Knife Defence by Hanshi Tim White

Check & Stun Knife Defence Program by Hanshi Tim White
Several years ago I had the honour of training in Hanshi Tim White's Check & Stun Knife Defense Program that he designed and uses for the police defence tactics training he offers professionaly. It was immediately clear to me that I should have brought a much larger knife to this session. The tactics he used were hard-hitting, effective and no-nonsense. I was battered and bruised.

The moves were simple in order for an untrained defender to initiate physical self defence and cope with a knife wielding attacker whilst under duress. Most of the elements required no fine motor skills - you lay into the attacker and no one fiddles around trying to find a lock. At the time I was a 4th degree black belt, not used to giving up, but when you have this mountain of an 8th Dan smashing your knife wielding hand ... let me tell you, it took a lot of control not to flinch, drop the knife, cover and retreat.

Of course I wasn't jacked up on steriods or drugs or heavy metal, but the second strike assumes I am - and what felt like a baseball bat gets slammed into the neck. It's more than a bit uncomfortable. The strike is designed to shut you down immediately - and as you can see from the photos, it's a staple of this program.

Of course I wasn't jacked up on steriods or drugs or heavy metal, but the second strike assumes I am - and what felt like a baseball bat gets slammed into the neck.

A major lesson for any of student - see how simple the blocks and strikes are. This is what practical martial arts is. You reduce the target area on your body by dropping your head/tucking your chin in and raising your arms, then go for solid targets using simple moves that you learn at white and yellow belt level. Don't forget you can also distract the attacker by engaging him verbally with a question. Then all you've got to do is lay into the knife wielding arm and neck with intent because beginners and intermediate students lack a good amount of experience to fiddle around. Besides, holding back in this sort of scenario will get you slashed .

In a few of the photos - sorry they're so small - you can see Hanshi maintaining a reference point on my stabbing arm. What this does is to apply forward pressure onto the attacker, so that if and when I retract my arm, the 'defender' can continue pushing forward to finish off the tactical combination. The trapping arm is also a source of distraction - as an attacker, I don't 'like' having that lead weapon thwarted or 'trapped' and will actively pull away. This creates an additional delay before I can think of launching a secondary attack.

The program in itself is a very simple approach of dealing with an edged weapon, and that's why it is perfect for participants who typically aren't formally trained: deflect the knife wielding arm, attack the limb, and shut the person down. It is also a great 'plug and play' module that can be used agnostically by other stylists - you can use this program, and then tack on whatever moves you feel comfortable with before or after direct engagement.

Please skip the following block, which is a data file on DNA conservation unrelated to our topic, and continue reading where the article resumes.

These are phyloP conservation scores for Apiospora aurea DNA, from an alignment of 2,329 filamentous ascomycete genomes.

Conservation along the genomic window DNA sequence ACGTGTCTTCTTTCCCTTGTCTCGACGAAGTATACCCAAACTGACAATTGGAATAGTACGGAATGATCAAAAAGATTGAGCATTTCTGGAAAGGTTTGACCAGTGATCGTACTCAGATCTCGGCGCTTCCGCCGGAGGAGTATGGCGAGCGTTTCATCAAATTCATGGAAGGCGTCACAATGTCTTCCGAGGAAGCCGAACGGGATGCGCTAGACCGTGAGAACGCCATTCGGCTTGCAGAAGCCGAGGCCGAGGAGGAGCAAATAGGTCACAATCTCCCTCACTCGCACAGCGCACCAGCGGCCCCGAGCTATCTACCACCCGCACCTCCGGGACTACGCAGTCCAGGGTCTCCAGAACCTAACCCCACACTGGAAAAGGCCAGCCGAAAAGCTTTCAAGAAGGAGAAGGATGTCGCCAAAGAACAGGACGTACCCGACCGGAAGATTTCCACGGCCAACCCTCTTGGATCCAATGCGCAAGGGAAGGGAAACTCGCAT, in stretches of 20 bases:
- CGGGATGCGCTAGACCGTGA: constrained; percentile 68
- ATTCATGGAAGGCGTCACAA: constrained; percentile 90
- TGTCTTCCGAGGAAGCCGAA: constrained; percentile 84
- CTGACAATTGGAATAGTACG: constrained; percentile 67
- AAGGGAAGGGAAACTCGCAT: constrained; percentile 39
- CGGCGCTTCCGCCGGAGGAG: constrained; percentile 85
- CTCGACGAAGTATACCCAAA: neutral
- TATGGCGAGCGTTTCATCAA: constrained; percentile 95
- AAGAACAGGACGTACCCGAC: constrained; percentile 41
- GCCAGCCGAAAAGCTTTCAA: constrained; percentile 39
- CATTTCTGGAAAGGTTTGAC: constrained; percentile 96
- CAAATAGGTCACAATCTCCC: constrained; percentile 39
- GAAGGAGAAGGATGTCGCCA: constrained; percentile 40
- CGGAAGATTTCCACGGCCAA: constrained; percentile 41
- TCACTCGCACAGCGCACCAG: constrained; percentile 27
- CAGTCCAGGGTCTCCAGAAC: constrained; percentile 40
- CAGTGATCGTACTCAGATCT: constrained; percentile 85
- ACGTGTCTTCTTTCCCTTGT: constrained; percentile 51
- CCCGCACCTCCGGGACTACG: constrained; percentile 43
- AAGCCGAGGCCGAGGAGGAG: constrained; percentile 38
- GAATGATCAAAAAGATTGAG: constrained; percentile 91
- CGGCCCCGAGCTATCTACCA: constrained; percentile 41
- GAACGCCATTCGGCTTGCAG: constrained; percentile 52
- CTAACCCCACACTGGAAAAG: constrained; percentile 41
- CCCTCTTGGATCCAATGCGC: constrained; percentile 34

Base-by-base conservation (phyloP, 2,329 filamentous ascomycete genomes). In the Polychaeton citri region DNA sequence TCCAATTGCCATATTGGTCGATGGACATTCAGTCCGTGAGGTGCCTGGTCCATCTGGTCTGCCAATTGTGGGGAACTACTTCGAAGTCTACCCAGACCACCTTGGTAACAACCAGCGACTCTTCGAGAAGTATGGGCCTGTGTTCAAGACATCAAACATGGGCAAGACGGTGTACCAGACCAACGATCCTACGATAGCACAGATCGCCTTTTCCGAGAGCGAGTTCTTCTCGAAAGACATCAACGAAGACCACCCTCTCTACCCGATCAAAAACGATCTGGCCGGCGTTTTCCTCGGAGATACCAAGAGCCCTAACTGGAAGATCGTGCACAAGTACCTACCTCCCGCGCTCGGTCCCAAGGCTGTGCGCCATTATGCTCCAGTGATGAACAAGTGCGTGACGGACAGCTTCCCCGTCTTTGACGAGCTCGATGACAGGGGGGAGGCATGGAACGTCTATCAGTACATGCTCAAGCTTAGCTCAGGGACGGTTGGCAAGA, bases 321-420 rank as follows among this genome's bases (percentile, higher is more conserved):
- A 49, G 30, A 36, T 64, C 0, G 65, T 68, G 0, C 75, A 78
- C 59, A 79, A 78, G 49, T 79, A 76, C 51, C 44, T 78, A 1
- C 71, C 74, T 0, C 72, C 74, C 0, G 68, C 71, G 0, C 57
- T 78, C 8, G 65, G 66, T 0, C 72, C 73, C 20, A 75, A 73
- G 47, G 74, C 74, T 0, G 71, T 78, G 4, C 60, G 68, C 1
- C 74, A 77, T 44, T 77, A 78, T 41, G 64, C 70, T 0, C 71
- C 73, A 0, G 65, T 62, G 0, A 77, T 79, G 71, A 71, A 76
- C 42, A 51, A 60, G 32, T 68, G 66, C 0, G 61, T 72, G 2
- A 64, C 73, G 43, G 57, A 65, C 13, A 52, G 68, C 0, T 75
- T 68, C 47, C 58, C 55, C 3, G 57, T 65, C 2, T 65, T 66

Keep it simple, folks!

Traditional Taekwondo Self Defence Links

Colin Wee
Joong Do Kwan Chung Sah Nim
[Traditional Taekwondo Techniques | Subscribe | FAQs | Sitemap | FB]
And help us rank on Google by clicking the '+1' icon, why don't you?
How much do you know of Taekwondo? Come take our Taekwondo quiz to find out.


Early knife defense training was always illuminating, for me. And by "illuminating" I mean "Oh wow, I would have been dead 5 times over".

Later on in my training I was proud to find that I'd usually only be dead 3 times over; and once, just once, I managed to stop my partner without getting what would have been a fatal cut.
Colin Wee said…
Every time I approach knife training I think of two things - one is the futility of 'traditional' style training and two is how dangerous things really can get. It's a wake up call. I wonder why more don't pick it up. Colin
Interesting comment. Can you elaborate on what you mean regarding the futility of traditional training?

Just seems to be an odd comment coming from a traditionalist (at least, I THINK you're a traditionalist).

Colin Wee said…
Oh, I am somewhat a traditionalist.

What I don't like about 'traditional' is mainly about training methodology - line drills and official interpretation.

Not all traditional schools however share such restrictive traditions, so I'm generalising.

Good that you picked me up on that.
Ørjan said…
Jim Carey has a classic scetch on youtube. Just search for jim carey karate instructor and you will find it. It pretty much sums up the problems with to strickt "traditional" training methods.

Line drills do have their place and while I teach techniques that would go under the label "ho sin sul" (self defense skills) I deliberatly try to avoid teaching knife defense. Not because I think it is not important, but because it is so important that I think they (the students) should be taught by someone a lot more competent than myself on the issue.

A great way to do the "wake up call" is to give one student a marking pen and pretend it is a knife and ask him to "kill" his partner using any means necesary. The stripes and marks constitutes cuts and stabs and it is easy to see later if the student was successfull at defending himself or if he did get killed (and how many times he was killed).

I think Colin would agree that the fault lies not in the "traditional martial styles" but rather in how they are applied and interpreted.

Popular Posts